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Bill Stewart

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Everything posted by Bill Stewart

  1. I am virtually certain that all 36's had Chancellor Gray (never body color) dash. Chancellor Gray is very dark, but obviously not black when compared with a saturated black. It has very fine metallic which can be seen on a decent original dash when cleaned up and buffed. I was able to match the color almost perfectly including the metallic. If anyone is interested I will look for my "ingredients". I cannot imagine duplicating the original graining without using "Grain It Technology's" printing equipment---patterns, dyes, rollers, etc. Counting all the garnish in the car, I believe there are 17 or 18 pieces including the rear view mirror and the handle on the back of the front seat. So the instrument panel and glove compartment "ain't the half of it". Grain It has great tutorials on line and you can practice and immediately redo dozens of times and still have supplies left over. It wasn't the most fun I've had, but sorta.
  2. Paul, On second thought, your car being a Holden Buick, may not have the same dash and instrument treatment as a US car like mine. Let me know. I can easily take whatever pics you may want of orig or restored.
  3. Paul, I have good pictures of original window garnish and dash, as well as my results using "Grain -it Technologies" supplies. The results are great (in my humble opinion) and the process using Grain-Its stuff was not difficult. I am am electronically challenged so cannot post the pics here but will email them to you. Incidentally, the solid "black" of the dash is not actually full black, but as I recall, "Chancellor" black, which also has some fine metallic in it. If you have a decent original dash you may be able buff it back to life enough to see the metallic in it. I did so and was able to duplicate the color very closely.
  4. Number one, you've got to get a shop manual. Asking questions here is great and you will find many smart and patient people. Also start using the "search" feature at the top right of the screen to look up specific questions. It takes a little practice wording your search to get the most helpful answers. Welcome. Good luck.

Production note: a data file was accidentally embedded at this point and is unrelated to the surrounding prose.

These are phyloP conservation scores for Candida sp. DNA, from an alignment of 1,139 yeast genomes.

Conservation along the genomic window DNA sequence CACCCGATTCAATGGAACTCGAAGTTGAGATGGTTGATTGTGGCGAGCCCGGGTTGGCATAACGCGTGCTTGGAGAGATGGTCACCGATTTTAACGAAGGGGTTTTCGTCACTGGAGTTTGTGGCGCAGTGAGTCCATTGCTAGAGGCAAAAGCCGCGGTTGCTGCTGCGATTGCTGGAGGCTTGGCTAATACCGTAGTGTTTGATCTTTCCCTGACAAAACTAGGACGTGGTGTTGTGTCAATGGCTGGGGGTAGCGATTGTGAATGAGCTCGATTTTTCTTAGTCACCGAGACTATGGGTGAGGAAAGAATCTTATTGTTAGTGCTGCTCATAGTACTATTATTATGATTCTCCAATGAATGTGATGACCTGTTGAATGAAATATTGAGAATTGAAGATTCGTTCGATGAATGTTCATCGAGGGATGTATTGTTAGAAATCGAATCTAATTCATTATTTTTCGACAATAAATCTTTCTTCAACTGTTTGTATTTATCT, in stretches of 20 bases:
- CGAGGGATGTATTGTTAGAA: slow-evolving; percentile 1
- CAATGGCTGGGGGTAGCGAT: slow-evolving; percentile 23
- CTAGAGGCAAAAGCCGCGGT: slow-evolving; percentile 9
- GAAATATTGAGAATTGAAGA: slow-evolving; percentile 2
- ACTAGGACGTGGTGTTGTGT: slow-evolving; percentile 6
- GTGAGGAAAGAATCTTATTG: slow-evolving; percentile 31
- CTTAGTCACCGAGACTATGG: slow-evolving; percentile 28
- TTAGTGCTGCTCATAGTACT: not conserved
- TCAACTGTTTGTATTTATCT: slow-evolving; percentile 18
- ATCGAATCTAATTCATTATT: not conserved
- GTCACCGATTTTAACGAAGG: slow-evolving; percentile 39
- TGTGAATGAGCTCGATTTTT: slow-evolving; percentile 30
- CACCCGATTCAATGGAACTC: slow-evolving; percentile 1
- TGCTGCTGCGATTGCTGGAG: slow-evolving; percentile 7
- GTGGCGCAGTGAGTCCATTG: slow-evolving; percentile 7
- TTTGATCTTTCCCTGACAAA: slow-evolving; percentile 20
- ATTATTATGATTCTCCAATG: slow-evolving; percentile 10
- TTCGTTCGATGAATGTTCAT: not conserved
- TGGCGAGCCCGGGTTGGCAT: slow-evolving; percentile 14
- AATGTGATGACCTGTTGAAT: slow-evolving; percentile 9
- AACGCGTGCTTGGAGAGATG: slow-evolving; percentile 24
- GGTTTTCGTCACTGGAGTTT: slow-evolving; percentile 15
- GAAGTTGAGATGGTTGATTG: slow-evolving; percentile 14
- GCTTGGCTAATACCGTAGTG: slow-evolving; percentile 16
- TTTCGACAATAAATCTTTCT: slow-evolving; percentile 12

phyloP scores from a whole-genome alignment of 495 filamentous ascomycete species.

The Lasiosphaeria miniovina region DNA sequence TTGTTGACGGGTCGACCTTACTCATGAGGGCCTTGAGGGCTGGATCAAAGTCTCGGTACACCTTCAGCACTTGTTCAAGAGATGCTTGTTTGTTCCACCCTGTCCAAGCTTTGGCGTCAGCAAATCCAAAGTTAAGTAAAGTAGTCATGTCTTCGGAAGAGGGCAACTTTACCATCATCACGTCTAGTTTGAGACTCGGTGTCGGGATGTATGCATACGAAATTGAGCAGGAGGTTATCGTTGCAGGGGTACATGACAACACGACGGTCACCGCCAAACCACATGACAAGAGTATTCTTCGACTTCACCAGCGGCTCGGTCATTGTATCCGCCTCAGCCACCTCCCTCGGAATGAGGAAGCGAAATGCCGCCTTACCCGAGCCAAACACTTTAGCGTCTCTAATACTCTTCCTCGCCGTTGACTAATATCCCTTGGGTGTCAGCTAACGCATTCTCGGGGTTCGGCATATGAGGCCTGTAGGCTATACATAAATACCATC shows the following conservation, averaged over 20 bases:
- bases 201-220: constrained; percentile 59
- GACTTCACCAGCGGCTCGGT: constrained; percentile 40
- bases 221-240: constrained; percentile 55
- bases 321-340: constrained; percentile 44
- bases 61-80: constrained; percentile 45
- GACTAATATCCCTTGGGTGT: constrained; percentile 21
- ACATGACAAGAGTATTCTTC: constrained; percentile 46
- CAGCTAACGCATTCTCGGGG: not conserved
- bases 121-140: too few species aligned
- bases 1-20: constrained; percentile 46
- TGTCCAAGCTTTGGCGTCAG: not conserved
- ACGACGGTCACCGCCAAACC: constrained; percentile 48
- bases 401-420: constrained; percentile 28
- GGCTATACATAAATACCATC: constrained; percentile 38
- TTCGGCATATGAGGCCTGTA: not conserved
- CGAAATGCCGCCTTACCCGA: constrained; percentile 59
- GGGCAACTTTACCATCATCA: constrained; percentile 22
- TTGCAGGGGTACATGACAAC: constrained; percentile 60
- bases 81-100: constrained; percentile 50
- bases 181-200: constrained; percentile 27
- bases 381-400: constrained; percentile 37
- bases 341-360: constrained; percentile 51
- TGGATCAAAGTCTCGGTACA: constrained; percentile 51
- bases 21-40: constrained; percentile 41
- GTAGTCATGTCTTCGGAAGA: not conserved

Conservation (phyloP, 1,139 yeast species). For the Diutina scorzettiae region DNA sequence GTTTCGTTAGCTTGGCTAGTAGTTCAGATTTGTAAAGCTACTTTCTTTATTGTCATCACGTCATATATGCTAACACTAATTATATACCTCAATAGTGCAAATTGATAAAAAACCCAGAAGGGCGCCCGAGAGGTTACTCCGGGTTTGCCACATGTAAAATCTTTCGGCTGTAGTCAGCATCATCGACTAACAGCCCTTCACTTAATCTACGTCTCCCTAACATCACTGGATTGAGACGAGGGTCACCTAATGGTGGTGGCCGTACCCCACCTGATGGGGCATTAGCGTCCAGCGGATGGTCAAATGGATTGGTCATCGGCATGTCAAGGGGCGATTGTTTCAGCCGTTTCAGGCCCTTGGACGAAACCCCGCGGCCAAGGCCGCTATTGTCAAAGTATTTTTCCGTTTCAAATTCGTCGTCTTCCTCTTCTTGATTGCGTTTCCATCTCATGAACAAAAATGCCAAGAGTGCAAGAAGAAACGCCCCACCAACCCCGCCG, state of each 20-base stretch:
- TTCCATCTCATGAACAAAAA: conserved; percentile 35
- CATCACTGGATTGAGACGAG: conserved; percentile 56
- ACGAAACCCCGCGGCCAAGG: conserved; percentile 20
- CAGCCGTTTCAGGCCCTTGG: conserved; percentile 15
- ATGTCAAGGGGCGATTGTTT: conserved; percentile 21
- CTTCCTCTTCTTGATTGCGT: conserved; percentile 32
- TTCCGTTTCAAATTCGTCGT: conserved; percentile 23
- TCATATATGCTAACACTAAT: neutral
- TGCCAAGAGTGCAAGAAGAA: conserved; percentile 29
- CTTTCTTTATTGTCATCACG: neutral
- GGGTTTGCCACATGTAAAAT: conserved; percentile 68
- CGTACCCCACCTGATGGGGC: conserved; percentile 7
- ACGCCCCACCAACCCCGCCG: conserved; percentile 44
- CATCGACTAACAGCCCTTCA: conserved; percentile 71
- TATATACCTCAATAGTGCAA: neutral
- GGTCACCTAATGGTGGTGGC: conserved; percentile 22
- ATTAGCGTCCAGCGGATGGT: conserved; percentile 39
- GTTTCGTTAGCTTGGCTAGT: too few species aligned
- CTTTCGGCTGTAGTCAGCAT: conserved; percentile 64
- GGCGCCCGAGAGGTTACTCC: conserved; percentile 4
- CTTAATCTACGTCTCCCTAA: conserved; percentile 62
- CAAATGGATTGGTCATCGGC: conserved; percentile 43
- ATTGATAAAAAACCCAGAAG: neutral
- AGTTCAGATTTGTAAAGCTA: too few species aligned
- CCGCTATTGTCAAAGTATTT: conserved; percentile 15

5. Thanks for all the ideas everybody. I got hooked on Gary W's links re: carburetors/fuel pumps/gas tank senders/etc. Remarkable work Gary! Thanks. I will be going through all your contributions whether it involves a problem of mine or not! This whole discussion led me to follow everybody's ideas, and my own, all over the blog. Very helpful. Most contributors are very considerate no matter how new or uninformed the questioner may be. I had not known until today that there is a website to find no alcohol gas or that we can remove alcohol by mixing the gas with water to separate. Something so obvious, but I hadn't thought of it myself.
  6. I really do hate it when I raise an issue that all you old folks think is off the wall----but if modern fuels are such a problem can the old fuels be approximated by cutting slightly with a less refined product, perhaps kerosene or diesel? Would that result in a lower octane rating?
  7. Actually carbking, thank you for your response. I take it that this wicking problem would not have been present when the cars were built, but because of thinner (actually)? fuel and the porosity or surface "fuzziness" of the old castings, the wicking is a modern problem. I bought my 36 (now parts car) in 1956 and I recall no such odor situation in the garage then. Of course my memory may be as "fuzzy" as the old castings and I didn't have a wife who thinks gas odors in the garage are a negative thing.
  8. Actually carbking, thank you for your response. I take it that this wicking problem would not have been present when the cars were built, but because of thinner (actually)? fuel and the porosity or surface "fuzziness" of the old castings, the wicking is a modern problem. I bought my 36 (now parts car) in 1956 and I recall no such odor situation in the garage then. Of course my memory may be as "fuzzy" as the old castings and I didn't have a wife who thinks gas odors in the garage are a negative thing.
  9. Carbkings reply to my original question was not serious. Neither was my similar quality response suggesting that he fill his carb with epoxy. Carbking misunderstood my suggestion, thinking that I was making some kind of serious suggestion. All of this is not constructive. So, seriously, has anyone ever come upon an idea to stop gasoline from wicking out of the carb? Coating the inside of the bowl and cover with something impervious to fuel? Something like the old shellac on carb floats (before modern fuels). A few years ago I made a fiberglass gas tank for a boat using epoxy resin. Still good after at least 15 years. Any thoughts?
  10. Thanks Morgan. I realized that you didn't know that my carb is a downdraft. I especially appreciated the helpful suggestions from the king of carbs though. I am sure he would only propose solutions that he has tried and found useful. I wondered if he has considered filling the carb on his 1979 with epoxy to eliminate the odor. Or maybe he could consult a specialist.
  11. Morgan, my car is a 36 Roadmaster. This is not the first time I've learned something that everyone else seems to know. I'm thinking hard about carbkings suggestions to decide which ones to try. I'll let everybody know what works.